Michael Kimmage

 

On his book The Conservative Turn: Lionel Trilling, Whittaker Chambers and the Lessons of Anti-Communism

Cover Interview of September 11, 2009

In a nutshell

The Conservative Turn is an intellectual history of American anti-communism told through the biographies of two intellectuals, Lionel Trilling and Whittaker Chambers, who met as Columbia undergraduates in the 1920s.

Both of them were communists in their youth, and both would become anti-communists in the 1930s, only to travel in two separate ideological directions, representative men for the purposes of this book.  A scholar and a literary critic, Trilling was an architect of liberal anti-communism, an advocate of secularism and political pluralism who sought a reasoned moderation as the antithesis to Soviet communism.  Chambers, a Christian and a conservative, saw the Cold War as a battle of competing faiths, a revolutionary atheism on one side of the Iron Curtain and an open question on the other.  Ideally, for Chambers, America would fall back on its Christian resolve, though he was convinced that the Soviet Union would win the Cold War.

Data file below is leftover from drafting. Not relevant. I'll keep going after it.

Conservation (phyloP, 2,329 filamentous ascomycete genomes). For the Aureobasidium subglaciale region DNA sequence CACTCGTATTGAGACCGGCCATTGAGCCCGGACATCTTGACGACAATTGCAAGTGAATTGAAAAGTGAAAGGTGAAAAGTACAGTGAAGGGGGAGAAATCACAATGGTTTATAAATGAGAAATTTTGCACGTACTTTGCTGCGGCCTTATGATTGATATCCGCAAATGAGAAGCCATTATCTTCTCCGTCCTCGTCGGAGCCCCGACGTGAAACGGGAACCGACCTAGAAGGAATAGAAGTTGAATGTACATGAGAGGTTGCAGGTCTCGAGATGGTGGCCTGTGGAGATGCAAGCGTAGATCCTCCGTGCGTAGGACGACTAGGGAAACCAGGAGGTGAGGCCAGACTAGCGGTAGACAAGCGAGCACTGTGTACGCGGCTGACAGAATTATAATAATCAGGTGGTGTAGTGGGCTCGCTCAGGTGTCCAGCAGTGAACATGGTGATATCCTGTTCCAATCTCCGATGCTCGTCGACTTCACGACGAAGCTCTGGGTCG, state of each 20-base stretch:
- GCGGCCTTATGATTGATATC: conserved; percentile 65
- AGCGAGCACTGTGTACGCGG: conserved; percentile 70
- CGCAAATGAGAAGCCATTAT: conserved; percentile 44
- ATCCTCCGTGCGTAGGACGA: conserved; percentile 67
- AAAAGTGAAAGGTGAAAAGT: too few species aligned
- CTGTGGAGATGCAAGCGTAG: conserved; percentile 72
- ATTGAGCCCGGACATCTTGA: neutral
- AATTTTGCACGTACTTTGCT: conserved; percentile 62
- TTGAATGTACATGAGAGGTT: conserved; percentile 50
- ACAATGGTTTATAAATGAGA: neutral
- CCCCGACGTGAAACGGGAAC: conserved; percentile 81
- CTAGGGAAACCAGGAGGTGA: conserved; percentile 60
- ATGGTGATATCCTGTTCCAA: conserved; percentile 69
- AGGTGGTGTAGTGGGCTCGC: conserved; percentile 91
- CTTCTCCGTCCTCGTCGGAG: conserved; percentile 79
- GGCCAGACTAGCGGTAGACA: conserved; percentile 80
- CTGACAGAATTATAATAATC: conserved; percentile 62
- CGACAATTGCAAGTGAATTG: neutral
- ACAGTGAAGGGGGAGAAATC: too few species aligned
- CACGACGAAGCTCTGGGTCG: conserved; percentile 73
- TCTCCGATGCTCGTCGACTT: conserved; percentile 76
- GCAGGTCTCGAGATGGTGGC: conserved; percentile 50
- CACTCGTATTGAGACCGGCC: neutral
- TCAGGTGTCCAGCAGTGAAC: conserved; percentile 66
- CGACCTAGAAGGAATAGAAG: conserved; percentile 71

The Conservative Turn comes together around a single book, Trilling’s novel of the 1930s, The Middle of the Journey, published in 1947, in which Chambers is one of the main characters.  In this novel Trilling traces the demise of radicalism, the travails of liberalism and the birth of an American conservatism.  The Conservative Turn tells the story of a particular generation, whose experience with communism was first-hand and in a sense life-long; at the same time, it provides a portrait of the early Cold War, when the Left was moderating its position and the Right was coming into its own as a force in modern politics.

This moderation and this modernization together constitute the core of my argument: that anti-communism’s legacy was a moderation of the American Left and a modernization of the American Right.

Though The Conservative Turn is a work of scholarship, with footnotes and such, it is not intended for specialists.  It addresses fundamental themes in American history – the radical Thirties, the start of the Cold War, the rise of the conservative movement – and it uses biography and narrative history to bring these themes, and these transitions, to life.